The Secretary of State is second to none in his dislike of independent health care. I have a letter from the former chairman of the St. Helier health trust, describing what happened on Thursday 26 March 1998 at the Department of Health building at Elephant and Castle. He and his

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colleagues were to be lectured on their obligations by the then Secretary of State for Health, the right hon. Member for Holborn and St. Pancras (Mr. Dobson). However, because the right hon. Gentleman was late, the present Secretary of State gave the lecture. The letter states that the Secretary of State admonished the audience to deliver the Government's promise on waiting lists. The letter adds:

    "During questions, someone (I think, but cannot be sure, that it was Dr. Tudor Thomas, the Chief Executive of Epsom Healthcare NHS Trust) referred to a satisfactory arrangement his Trust had with a local private hospital."

The present Secretary of State was described as "furious". The letter states that he

    "told us all that he would 'come down like a ton of bricks' on anyone who had anything to do with the private sector."

The letter went on:

    "I was sitting next to Sir William Rous (sadly deceased) chairman of Kingston Hospital NHS Trust, and he was as incensed as I was at the dogmatic and nonsensical attitude."

That dogmatic and nonsensical attitude persists to this day at the heart of the Department of Health.

The real reason for today's debate is that matters need not be as they are. Up and down the country, doctors, nurses, other health care professionals and voters do not want the NHS to be used as a political football in future. [Interruption.] The mechanism for delivering health care in this country need be no more controversial than it is in other developed countries. That is entirely possible.

Today, my right hon. Friend the Leader of the Opposition and I made an offer to the Government and to the Liberal Democrat party. Three things can be done to remove the national health service from this febrile political atmosphere. First, we offer the NHS a guarantee. It needs long-term stable financing and less political interference. We believe that there should be increased NHS funding year on year in real terms. We believe that there should be improved NHS management, allowing hospitals to get on with the job of treating patients, and no privatisation--instead, as now, there should be a continued commitment to publicly funded health care, free at the point of delivery.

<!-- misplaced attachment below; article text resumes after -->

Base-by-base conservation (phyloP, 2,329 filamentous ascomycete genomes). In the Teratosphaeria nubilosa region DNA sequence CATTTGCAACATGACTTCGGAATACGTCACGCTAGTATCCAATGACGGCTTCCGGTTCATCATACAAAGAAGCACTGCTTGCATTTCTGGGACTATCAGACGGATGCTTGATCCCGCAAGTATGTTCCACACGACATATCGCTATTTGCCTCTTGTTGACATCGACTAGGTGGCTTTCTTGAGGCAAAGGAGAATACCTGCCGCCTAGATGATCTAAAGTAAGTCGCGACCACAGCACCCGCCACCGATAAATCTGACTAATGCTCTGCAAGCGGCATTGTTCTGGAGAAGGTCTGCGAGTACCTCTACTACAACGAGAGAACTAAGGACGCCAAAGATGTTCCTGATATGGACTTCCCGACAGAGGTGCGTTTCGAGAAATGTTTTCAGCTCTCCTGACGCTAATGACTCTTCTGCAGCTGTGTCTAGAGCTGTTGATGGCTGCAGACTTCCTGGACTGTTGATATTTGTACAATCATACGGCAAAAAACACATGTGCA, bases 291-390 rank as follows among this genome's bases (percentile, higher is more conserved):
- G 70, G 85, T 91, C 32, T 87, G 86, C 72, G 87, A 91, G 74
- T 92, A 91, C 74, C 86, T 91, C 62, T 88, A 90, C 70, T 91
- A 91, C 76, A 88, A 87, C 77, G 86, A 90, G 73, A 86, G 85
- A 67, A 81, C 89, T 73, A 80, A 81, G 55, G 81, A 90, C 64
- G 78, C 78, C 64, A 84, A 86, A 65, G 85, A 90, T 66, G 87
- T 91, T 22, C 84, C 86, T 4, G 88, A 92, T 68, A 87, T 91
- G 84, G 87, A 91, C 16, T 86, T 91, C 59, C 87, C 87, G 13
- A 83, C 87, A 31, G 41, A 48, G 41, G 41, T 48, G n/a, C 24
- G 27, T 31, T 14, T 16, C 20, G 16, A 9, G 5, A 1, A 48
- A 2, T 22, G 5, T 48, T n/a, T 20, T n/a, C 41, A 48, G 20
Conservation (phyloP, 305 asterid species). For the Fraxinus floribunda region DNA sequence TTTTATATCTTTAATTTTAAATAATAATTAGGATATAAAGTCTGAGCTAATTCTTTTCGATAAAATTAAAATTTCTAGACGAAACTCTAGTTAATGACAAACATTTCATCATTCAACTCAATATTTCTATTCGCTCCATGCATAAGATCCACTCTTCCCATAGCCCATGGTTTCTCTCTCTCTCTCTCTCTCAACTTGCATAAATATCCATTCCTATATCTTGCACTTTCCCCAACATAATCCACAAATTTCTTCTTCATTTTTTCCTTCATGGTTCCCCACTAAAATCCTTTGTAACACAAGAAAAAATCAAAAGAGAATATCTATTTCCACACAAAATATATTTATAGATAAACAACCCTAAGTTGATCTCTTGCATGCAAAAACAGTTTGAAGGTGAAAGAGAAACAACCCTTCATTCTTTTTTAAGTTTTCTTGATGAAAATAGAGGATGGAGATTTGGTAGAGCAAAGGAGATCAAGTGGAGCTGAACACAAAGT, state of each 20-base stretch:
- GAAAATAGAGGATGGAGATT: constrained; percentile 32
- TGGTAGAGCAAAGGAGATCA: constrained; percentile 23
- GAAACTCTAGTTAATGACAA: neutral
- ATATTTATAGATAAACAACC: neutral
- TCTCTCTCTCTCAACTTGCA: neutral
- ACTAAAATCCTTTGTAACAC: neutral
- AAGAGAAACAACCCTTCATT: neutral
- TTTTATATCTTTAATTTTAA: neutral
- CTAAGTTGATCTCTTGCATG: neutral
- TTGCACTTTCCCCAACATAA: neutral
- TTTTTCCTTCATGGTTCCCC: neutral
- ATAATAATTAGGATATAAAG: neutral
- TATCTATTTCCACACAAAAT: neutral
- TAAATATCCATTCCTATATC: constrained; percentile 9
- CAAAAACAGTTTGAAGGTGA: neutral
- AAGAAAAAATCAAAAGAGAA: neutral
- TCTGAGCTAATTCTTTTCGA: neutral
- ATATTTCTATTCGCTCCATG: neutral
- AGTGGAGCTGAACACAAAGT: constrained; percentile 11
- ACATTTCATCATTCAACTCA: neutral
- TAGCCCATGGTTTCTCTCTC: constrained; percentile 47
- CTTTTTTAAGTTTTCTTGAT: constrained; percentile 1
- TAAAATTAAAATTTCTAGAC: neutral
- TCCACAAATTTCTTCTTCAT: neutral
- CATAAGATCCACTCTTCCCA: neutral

Secondly, the NHS should give patients a guarantee. [Interruption.] This is a serious debate; it requires something more than the primary school outing that is being held on the Government Back Benches.

Patients should have a guaranteed waiting time, determined by the clinical priorities of doctors, not the political priorities of spin doctors. There should be an agreement that if the NHS cannot meet the guarantee, independent health care resources should be used. What matters is when patients are treated, not where they are treated or what sector they are treated by.

Overall, our health service requires more resources. We need to increase our expenditure in the NHS--the state-funded sector--and in the private sector. There should be no ideological block to partnership with independent health care providers. I mentioned how the crisis in the health service could have been averted had we used the independent sector better. However, there should be no punishment through the taxation system for those who take out independent health care provision, and we should review the tax treatment of health care costs

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on companies and individuals. We should create the opportunity to expand total health spending in both the public and personal sectors to reach more quickly the level spent on health by our major European partners.

We believe that a mixed provision in health care will enable us to reach the health outcomes of our European partners, but far more quickly than the target set by the Prime Minister. The dogma of the Labour party, however, prevents us from doing so.

Dr. Howard Stoate (Dartford): I am grateful to the hon. Gentleman for giving way. He is right to say that the NHS is under great stress. He is also right that the health service does not have enough beds, doctors or nurses. Could he therefore tell the House why his Government cut the number of beds by 40,000 and the number of nurse training places by 2,000 a year, which is what got us into this mess in the first place?